Peugeot predicts recovery after announcing record losses
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PSA Peugeot Citroën, has announced a record loss of 5.0 billion euros. But France’s largest carmaker claims it is on the brink of bouncing back, thanks to restructuring plans that mean shedding 11,000 jobs.
"The Group's 2012 results reflect the deteriorated environment in the automotive sector in Europe," Peugeot head Philippe Varin said in a statement.
But he claimed: "The foundations for our rebound have been laid."
We have 17 products to be launched in the world, like higher quality and more attractive Peugeot lines, like the 208 and the new 308. The DS line from Citroen is French luxury, with the DS3. And the C line, from Citroen, which is simpler [...] we also will take advantage of our partnership with General Motors.
Markets seemed to believe – they were expecting a loss,
even if not such a big one – and Peugeot’s shares rose 2.5 per cent on Wednesday morning.
The company blamed the results on a previously announced asset writedown of 4.7 billion euros last year and on the crisis in the European car market.
The company's auto division has been losing money at a rapid rate, as much as 200 million euros a month in the middle of last year, and ended the year with a negative cash flow of 3.0 billion euros.
In announcing the writedown on assets last week, the company said it would reduce that negative cash flow by half over 2013 with a return to balance by 2014.
Of the 5.0 billion euros, 4.7 billion are asset depreciation. Peugeot has not actually lost 4.7 billion euros. You must also add over 500 million euros of profits put aside to fund layoffs and plant closures. This announcement is meant to shock public opinion and to shock employees into accepting the competitiveness agreements.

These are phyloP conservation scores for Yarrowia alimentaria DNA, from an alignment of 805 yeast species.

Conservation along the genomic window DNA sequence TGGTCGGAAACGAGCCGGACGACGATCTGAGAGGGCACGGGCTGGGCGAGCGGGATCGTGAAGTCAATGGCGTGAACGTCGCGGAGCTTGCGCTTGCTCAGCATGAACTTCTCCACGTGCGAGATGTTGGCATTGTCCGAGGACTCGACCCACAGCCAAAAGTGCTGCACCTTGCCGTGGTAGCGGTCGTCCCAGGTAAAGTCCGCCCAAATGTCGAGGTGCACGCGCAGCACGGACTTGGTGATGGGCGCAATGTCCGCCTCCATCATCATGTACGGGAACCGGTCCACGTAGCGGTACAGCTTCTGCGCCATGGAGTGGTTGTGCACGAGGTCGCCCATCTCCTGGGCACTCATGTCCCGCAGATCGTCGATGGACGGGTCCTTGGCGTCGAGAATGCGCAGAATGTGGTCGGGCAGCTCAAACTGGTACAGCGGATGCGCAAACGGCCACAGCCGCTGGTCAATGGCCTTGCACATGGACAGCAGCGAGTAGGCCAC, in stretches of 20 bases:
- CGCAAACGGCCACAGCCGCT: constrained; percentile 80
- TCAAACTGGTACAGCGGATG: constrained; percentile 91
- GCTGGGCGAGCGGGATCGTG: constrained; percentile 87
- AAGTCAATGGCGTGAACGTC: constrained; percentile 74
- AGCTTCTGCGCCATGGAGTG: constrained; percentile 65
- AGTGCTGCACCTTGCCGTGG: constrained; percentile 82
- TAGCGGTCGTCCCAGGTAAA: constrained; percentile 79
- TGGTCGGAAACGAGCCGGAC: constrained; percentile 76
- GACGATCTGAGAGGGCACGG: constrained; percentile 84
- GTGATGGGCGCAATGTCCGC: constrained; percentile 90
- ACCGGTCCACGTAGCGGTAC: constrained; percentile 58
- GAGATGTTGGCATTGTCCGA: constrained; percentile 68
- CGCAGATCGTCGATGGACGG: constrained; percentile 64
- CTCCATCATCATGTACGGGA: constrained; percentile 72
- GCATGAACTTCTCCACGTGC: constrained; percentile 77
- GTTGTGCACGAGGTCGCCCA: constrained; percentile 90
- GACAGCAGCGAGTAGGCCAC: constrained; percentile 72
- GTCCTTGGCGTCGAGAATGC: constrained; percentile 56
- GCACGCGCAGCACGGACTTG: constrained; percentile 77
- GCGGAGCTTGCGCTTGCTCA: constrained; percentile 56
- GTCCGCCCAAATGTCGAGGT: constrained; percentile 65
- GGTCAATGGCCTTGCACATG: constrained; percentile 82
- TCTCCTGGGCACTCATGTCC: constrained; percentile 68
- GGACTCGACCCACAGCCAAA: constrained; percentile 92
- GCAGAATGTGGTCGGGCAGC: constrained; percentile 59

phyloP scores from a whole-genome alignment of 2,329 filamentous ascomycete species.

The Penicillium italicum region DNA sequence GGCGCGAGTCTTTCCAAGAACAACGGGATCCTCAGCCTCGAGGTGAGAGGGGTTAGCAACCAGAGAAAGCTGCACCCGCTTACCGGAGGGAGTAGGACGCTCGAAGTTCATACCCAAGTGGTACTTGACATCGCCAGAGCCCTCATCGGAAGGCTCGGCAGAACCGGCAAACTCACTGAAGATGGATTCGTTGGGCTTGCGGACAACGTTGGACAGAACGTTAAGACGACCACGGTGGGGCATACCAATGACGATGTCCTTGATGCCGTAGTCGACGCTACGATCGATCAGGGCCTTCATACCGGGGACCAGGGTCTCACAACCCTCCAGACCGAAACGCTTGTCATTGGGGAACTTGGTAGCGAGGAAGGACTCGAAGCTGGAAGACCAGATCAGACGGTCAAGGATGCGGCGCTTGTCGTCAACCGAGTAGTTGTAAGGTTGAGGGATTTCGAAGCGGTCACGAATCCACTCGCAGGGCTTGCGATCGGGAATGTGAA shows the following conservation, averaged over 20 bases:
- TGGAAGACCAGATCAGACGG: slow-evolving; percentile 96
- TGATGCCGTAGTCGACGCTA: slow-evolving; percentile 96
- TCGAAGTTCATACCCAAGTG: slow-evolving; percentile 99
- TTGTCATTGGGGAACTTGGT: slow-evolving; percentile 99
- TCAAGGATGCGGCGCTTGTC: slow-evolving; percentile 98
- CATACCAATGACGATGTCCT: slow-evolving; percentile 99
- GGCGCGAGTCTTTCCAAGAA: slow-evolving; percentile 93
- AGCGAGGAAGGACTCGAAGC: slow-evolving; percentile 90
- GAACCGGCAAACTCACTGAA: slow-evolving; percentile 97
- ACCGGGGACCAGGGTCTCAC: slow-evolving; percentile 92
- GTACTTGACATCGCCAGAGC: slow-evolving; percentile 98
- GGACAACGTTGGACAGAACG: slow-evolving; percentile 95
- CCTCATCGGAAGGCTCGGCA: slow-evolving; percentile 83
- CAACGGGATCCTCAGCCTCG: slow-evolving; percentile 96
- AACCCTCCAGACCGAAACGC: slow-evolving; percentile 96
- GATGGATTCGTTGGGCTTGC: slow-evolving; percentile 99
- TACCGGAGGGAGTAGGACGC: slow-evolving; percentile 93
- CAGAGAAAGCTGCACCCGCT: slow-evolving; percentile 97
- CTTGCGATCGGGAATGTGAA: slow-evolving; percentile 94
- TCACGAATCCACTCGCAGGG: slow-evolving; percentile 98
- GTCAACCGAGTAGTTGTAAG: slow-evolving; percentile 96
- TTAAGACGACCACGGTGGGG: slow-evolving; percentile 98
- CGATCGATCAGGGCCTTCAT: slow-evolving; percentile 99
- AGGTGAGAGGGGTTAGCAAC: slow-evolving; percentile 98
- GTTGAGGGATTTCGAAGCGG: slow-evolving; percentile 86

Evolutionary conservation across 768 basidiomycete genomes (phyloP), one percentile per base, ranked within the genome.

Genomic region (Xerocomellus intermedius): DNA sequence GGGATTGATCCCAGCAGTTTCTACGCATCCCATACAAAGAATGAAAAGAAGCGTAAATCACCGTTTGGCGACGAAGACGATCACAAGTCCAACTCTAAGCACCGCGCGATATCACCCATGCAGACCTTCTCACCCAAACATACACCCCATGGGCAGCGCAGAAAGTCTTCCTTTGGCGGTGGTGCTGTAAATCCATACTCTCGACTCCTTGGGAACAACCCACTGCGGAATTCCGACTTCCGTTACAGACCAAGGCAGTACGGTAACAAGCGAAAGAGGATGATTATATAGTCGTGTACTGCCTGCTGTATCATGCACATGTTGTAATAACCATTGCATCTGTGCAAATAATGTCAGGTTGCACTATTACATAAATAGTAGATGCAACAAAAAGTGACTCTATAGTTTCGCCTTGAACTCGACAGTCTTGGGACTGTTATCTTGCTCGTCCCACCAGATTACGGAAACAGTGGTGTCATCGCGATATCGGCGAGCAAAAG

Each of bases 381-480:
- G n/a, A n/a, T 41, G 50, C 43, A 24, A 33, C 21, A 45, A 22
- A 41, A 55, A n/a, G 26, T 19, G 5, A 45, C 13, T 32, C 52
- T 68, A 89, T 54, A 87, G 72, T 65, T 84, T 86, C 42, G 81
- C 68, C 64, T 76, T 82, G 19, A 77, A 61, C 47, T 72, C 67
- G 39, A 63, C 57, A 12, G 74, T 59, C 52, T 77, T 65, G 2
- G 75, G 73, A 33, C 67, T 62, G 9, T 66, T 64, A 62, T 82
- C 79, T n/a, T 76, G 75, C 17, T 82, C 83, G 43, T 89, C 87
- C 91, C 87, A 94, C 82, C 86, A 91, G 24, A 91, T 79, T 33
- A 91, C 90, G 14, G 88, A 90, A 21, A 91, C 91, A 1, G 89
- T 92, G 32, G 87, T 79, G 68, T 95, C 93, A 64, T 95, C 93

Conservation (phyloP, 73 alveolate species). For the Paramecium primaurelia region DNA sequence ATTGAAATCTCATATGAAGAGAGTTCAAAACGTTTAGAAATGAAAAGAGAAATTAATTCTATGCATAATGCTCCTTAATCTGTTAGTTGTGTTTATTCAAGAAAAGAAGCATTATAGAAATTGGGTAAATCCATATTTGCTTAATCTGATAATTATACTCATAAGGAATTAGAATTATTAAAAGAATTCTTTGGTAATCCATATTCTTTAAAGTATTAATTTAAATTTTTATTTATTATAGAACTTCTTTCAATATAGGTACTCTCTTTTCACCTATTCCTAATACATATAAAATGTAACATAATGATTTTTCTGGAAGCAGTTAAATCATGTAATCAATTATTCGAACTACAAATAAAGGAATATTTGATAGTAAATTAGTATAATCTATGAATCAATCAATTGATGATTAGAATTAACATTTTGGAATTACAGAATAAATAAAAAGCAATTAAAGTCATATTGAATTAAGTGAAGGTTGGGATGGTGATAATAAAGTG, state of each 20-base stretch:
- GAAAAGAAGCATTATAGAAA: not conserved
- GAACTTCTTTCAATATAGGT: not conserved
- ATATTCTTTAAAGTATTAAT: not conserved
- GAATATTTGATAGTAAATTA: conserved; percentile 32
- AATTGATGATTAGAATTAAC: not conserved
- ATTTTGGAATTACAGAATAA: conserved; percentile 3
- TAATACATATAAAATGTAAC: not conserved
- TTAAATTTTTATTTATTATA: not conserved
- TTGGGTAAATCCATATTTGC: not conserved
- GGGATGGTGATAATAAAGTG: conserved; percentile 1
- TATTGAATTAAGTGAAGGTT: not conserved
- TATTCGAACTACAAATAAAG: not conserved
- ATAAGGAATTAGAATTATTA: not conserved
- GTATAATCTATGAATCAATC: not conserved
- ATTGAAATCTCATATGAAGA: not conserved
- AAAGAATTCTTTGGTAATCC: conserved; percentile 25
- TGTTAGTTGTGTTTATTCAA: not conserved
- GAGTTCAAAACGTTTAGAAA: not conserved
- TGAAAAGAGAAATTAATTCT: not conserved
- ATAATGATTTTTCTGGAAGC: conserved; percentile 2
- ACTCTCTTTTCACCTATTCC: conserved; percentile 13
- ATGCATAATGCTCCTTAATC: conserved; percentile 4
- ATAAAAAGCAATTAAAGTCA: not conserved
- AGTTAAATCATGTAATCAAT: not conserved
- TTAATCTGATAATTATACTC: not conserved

The government’s support package for Peugeot's financing arm, involving a six-month 1.2-billion-euro guarantee, was authorised by the European Commission on Monday.
Varin on Wednesday said that further state was “not the subject today”, claiming that the restructuring plan would lead to the company’s recovery.
Finance Minster Pierre Moscovici ruled out nationalisation, a solution that has been raised by some trade unionists and left-wingers.
The company is to fire 11,000 workers, close two plants – one near Paris and the other in Brittany – and push for growth in emerging markets, such as China, Russia and Brazil.
The company also intends to rationalise its range of products so that its Peugeot and Citroën brands are not competing for the same market.
Job losses at Peugeot have been the most publicised among tens of thousands of redundancies declared in French industry over the last couple of years.
Handling the unemployment crisis has been a major challenge for President François Hollande's Socialist-led government.
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